Tuesday, 8 January 2013

Day 8 : Virtual Machine Design

I always quite fancied the idea of having a Virtual Machine in here, a bit like the old Chip 8.  I do like the CP1610 and it's fun to code for, but the defects described elsewhere in respect to the RAM system spoil it really.

So I came up with this design. It's a RISC system with a 20 bit instruction word. Every instructional is conditional on simple status bits (Carry Out, Sign and Zero). It is designed for 8 bit usage without much memory - what I've done is shifted the memory map slightly so the display is now at $40 (rather than $00), so the last 64 bytes of RAM at $C0-$FF are now at $00-$3F in the virtual machine and become R0-R63, rather like on an 8048 Microcontroller. The sound byte shifts from $96 to $D6 - every address goes $40 forward.

This is of course in the RISC interpreter - I'm not cheating by changing the actual target machine - to keep me honest it has to run as if it ran on the real machine.

There are, arguably, 8 instructions. The four data instructions, add, and, xor and mov which have two operands - the left one can either be a direct register (e.g. r2) or an indirect offset (e.g. 4(r3)). The right one can either be a similar register address, or it can be a 7 bit constant which is sign extended to 8 bits (I don't have many bits to work with !)

There are 2 branch instructions, branch and branch link which are jump and subroutine call respectively, they take a 15 bit operand (every instruction is 2 decles so is on an even address) which is relative, which makes all the code relative (there is no option to do indirect jumps)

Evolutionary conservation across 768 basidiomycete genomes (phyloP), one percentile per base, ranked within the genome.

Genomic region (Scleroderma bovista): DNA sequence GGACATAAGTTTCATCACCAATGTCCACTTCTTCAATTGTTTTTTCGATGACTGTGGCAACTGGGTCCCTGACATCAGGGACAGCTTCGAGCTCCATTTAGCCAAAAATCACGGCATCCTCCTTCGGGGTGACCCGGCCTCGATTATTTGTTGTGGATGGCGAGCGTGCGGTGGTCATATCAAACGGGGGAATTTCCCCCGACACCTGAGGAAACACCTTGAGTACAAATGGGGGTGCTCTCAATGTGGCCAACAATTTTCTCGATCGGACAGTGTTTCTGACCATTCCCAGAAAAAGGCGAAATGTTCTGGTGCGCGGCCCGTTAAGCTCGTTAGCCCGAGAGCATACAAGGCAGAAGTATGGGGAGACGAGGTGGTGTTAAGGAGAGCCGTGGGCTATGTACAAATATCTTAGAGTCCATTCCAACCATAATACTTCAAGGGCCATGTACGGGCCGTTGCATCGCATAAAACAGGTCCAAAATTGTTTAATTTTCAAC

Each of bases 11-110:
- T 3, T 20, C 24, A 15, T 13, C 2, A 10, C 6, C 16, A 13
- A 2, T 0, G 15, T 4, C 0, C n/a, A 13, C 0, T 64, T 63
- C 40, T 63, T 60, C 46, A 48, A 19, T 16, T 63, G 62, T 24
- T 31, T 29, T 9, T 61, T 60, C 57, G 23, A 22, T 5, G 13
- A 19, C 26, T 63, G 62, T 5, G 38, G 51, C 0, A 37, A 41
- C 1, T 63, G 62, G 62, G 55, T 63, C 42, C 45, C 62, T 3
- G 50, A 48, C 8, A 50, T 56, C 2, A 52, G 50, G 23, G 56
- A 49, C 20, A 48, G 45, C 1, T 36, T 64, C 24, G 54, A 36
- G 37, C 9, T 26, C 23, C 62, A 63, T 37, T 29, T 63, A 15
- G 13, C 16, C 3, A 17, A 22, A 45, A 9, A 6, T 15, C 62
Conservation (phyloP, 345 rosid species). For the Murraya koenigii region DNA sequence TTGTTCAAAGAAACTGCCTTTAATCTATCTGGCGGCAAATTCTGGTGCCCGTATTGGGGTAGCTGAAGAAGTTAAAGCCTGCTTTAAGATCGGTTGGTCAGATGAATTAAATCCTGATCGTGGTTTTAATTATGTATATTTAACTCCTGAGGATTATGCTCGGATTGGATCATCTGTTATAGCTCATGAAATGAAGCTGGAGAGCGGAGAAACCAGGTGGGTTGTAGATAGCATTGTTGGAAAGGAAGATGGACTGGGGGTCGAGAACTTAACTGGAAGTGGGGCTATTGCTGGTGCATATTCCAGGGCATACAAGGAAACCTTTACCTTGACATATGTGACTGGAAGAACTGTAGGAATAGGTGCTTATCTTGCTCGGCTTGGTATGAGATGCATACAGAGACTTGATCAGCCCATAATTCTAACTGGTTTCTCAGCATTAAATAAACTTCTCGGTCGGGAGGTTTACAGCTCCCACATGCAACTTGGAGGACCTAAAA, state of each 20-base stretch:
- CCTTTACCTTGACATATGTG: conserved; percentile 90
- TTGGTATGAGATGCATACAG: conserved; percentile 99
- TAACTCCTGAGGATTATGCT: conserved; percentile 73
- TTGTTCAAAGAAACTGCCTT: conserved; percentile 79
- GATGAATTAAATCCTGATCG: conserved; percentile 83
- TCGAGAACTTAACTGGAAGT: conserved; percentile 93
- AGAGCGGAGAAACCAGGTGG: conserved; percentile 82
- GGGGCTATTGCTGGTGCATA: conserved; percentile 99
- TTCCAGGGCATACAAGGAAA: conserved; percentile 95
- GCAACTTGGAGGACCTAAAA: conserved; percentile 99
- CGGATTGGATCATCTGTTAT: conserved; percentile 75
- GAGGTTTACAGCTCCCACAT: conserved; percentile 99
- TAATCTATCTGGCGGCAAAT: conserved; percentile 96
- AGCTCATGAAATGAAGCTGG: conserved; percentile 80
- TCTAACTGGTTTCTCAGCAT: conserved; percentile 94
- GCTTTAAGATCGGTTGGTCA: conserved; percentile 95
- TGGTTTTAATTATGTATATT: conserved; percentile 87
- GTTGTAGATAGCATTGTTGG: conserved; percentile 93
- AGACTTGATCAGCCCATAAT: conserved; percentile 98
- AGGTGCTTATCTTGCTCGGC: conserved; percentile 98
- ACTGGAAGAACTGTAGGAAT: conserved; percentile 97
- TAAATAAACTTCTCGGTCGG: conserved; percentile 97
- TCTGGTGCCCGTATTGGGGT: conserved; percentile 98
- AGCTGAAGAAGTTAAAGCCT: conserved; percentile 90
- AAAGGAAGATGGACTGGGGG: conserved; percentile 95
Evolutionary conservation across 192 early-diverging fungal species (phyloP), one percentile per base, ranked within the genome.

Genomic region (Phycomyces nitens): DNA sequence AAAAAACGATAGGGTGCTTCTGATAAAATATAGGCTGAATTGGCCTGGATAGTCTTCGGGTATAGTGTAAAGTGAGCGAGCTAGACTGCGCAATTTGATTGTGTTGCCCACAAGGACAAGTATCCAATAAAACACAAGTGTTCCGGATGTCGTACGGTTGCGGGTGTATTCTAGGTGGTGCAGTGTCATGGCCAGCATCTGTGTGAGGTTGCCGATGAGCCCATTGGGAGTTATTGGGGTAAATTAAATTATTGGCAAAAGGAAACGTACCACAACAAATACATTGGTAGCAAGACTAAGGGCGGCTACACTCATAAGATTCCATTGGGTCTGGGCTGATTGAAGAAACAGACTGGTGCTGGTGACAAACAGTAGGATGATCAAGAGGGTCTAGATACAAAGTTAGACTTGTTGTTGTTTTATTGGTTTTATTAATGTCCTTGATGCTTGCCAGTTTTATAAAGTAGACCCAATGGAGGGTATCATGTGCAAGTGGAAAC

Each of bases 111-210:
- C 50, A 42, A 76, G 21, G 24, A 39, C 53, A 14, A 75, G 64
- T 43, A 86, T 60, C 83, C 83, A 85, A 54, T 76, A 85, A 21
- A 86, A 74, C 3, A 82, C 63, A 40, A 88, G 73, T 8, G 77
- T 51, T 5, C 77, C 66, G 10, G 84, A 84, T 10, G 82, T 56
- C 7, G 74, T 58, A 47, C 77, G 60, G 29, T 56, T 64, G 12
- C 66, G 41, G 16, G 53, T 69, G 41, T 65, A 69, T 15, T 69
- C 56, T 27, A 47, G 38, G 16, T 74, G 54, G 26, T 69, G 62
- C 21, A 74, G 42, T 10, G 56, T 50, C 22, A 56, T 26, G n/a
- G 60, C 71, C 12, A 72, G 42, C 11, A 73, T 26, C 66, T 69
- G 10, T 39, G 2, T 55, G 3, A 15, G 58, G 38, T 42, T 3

The two left are fiddles. branch link 0 , e.g. a subroutine call to the next address is used for return, and branch 0, e.g. branch to the next address is used to access some basic system functions (e.g. a random number generator). Both of these are effectively useless (you could actually have branch-link 0 in some rare cases) so are coopted to do other things.

This gives me two options for producing a hardware version. My calculations suggest a typical Arduino Uno can actually keep up with generating the video and emulating a CP1610 in real time on this machine, remarkably. Alternatively the hardware version could just dump the CP1610 and use a 'C' based RISC interpreter.

Haven't really decided yet :)

Anyway, this is the specification document (pdf)

Next task is to write an assembler for it.

Because almost every instruction is basically the same, this isn't too difficult.

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